Evolving Biomarkers in Pancreatic Cancer: Path to Prediction

Targeted Therapies in Oncology, November 1, 2021, Volume 1, Issue 1
Pages: 116

According to Andrew S. Barbas, MD, of Duke Health, the scarcity of testing that can provide accurate results in patients with pancreatic cancer contributes to diagnoses in the advanced stages of the disease and consequently to poor prognoses.

A promising push for biomarkers in pancreatic cancer could generate new prognostic and predictive tools for clinicians. However, more research is needed to develop optimal methods for earlier identification of patients with one of the deadliest malignancies.

Pancreatic cancer (PC) is the most lethal tumor malignancy, the fourth leading cause of cancer- related mortality. It is expected to become the second-leading cause of cancer-related mortality in North America and Western Europe by 2030.1 The average survival rate is 5 months after patients receive a diagnosis.1 Of the PCs, pancreatic ductal adenocarcinoma (PDAC) is the most common, comprising 90% to 95% of PCs, and is an aggressive malignancy with a poor prognosis.1,2 According to Andrew S. Barbas, MD, a kidney/pancreas transplant surgeon at Duke Health in Durham, NC, the scarcity of testing that can provide accurate results contributes to diagnoses in the advanced stages of the disease and consequently to poor prognoses.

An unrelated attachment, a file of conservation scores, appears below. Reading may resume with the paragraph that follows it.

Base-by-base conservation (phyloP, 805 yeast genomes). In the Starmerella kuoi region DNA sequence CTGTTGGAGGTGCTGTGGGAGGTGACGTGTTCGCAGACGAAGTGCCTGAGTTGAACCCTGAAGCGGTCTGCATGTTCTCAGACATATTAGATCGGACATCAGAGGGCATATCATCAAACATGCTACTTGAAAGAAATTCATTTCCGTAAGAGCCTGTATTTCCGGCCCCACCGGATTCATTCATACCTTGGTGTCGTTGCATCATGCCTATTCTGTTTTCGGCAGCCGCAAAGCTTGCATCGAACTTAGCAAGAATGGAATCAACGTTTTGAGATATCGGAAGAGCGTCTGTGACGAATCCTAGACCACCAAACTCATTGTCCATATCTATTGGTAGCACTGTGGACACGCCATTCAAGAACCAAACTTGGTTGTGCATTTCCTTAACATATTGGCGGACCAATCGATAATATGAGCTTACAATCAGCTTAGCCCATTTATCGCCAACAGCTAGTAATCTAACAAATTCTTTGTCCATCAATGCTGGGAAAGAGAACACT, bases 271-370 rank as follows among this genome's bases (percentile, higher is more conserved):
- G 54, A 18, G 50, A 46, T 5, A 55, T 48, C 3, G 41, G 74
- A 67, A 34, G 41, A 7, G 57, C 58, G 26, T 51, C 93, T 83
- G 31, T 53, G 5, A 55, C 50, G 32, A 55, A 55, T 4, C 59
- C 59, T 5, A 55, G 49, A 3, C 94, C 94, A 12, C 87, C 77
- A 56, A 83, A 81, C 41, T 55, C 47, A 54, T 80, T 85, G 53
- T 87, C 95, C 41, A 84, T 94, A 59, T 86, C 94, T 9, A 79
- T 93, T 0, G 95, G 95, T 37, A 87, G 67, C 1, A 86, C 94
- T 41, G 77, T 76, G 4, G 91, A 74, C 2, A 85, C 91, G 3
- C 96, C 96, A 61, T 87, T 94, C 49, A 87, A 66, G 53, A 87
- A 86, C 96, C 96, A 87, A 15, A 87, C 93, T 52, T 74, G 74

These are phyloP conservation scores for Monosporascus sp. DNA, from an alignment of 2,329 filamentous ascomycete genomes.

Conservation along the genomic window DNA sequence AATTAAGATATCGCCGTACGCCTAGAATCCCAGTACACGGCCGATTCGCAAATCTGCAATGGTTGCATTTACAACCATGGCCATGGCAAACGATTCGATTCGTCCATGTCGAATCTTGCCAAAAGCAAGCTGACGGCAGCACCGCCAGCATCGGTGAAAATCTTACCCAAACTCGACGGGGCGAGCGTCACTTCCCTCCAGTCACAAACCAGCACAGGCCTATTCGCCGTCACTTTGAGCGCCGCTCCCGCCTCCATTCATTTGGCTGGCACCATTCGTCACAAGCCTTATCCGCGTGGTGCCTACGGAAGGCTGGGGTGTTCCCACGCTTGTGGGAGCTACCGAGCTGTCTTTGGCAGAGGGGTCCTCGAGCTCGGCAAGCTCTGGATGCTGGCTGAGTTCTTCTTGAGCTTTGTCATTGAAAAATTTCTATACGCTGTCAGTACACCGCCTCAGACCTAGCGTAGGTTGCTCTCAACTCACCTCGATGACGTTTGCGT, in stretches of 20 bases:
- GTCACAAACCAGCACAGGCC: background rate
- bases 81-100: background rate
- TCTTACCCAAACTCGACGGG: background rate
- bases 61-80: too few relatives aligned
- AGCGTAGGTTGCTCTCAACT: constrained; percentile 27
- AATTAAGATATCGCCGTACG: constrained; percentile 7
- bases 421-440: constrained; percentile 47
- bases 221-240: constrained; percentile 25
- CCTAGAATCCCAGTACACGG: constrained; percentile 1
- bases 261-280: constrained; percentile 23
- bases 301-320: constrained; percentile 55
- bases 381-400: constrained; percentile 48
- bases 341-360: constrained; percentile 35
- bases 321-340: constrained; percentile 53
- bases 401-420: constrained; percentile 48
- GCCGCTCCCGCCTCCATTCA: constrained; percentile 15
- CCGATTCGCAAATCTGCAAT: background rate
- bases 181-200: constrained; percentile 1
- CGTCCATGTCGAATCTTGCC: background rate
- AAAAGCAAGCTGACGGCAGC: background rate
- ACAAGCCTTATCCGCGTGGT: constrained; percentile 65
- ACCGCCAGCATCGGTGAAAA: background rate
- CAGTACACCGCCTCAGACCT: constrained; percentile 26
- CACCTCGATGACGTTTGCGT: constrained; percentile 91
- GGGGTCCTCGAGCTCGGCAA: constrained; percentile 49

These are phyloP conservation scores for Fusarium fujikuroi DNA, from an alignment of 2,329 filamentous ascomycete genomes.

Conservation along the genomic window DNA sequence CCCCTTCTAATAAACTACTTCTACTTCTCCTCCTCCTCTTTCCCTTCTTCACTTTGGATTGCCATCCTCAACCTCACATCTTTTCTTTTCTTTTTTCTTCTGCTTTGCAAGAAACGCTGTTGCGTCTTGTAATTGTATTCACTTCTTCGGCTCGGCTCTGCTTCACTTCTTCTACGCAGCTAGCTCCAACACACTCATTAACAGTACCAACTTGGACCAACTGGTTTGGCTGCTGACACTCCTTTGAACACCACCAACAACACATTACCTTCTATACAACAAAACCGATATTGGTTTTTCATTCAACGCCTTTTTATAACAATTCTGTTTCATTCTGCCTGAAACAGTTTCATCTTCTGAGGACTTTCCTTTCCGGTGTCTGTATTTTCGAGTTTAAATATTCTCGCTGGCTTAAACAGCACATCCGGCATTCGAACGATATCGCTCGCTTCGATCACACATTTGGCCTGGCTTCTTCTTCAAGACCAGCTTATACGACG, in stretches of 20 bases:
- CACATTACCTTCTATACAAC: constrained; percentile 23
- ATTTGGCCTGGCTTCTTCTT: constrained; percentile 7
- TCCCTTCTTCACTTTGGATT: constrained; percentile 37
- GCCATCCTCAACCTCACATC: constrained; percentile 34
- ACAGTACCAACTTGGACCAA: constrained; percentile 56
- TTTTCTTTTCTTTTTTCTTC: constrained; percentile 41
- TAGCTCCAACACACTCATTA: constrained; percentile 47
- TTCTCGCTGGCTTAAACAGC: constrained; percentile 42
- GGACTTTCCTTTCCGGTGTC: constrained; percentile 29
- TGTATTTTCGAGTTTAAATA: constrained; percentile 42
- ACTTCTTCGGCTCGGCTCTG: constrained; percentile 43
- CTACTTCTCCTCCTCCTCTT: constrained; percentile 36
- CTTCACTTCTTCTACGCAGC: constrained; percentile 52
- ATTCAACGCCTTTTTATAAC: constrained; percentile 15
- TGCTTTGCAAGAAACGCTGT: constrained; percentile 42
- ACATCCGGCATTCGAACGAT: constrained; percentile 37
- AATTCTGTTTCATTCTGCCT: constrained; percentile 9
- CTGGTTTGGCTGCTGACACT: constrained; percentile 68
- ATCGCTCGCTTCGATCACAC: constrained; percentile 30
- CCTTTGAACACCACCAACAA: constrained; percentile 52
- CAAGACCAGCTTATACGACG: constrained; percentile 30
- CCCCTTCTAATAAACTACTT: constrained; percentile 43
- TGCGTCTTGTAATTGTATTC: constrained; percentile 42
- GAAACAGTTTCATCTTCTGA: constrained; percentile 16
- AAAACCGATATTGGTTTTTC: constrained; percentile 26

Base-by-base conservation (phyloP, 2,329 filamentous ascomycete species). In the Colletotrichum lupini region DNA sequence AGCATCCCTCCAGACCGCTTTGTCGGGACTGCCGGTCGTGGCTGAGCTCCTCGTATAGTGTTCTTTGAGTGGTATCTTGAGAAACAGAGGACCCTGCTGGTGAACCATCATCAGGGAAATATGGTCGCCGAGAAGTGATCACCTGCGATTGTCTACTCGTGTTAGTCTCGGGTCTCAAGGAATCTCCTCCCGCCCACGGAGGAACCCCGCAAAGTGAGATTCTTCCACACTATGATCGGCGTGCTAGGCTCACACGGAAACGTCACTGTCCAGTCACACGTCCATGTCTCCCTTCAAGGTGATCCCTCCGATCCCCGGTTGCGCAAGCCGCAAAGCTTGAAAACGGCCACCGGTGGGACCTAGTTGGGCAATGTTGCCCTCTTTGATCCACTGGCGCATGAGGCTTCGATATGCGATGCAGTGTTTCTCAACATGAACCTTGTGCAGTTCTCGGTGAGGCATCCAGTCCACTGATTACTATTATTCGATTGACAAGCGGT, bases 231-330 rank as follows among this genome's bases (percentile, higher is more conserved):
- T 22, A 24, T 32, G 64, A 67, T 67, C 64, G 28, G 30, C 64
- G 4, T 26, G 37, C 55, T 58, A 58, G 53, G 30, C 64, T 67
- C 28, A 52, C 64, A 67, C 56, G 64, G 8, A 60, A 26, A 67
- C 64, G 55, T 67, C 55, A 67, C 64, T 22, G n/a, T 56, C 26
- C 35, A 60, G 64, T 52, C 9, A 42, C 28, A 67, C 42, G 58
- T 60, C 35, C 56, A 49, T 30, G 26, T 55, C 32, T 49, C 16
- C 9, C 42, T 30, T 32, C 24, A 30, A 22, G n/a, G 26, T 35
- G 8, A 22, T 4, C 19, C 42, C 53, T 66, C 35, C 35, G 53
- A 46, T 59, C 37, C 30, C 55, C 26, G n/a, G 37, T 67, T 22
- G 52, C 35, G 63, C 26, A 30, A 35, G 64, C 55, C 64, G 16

“The early identification of high-risk patients and patients with PDAC is of utmost importance. In addition, the identification of molecules that are associated with tumor biology, aggressiveness, and metastatic potential is crucial to predict survival and to provide patients with personalized treatment regimens,” Barbas, who also is an assistant professor of surgery at the Duke University School of Medicine, told Targeted Therapies in Oncology™ (TTO).

Ideally, biomarkers should be obtained noninvasively and inexpensively and yield results with high sensitivity (particularly when used in early detection) and specificity.1 Several biopsy and blood sample–derived biomarkers have been studied for their potential in PDAC diagnosis, prognosis, and prediction. However, many of these have not shown promising sensitivity or specificity,2 such as carbohydrate antigen 19-9 (CA19-9).1,3 Furthermore, in 5% to 10% of patients CA19-9 is undetectable because of a FUT3 mutation. Other carbohydrate antigens have been found to be inferior to CA19-9.1

“More efficient noninvasive biomarkers are needed to facilitate early-stage diagnosis and interventions. Diagnostic panels that combine known biomarkers seem to be promising cost-effective and time-efficient alternatives to the discovery of newer biomarkers,” Barbas said.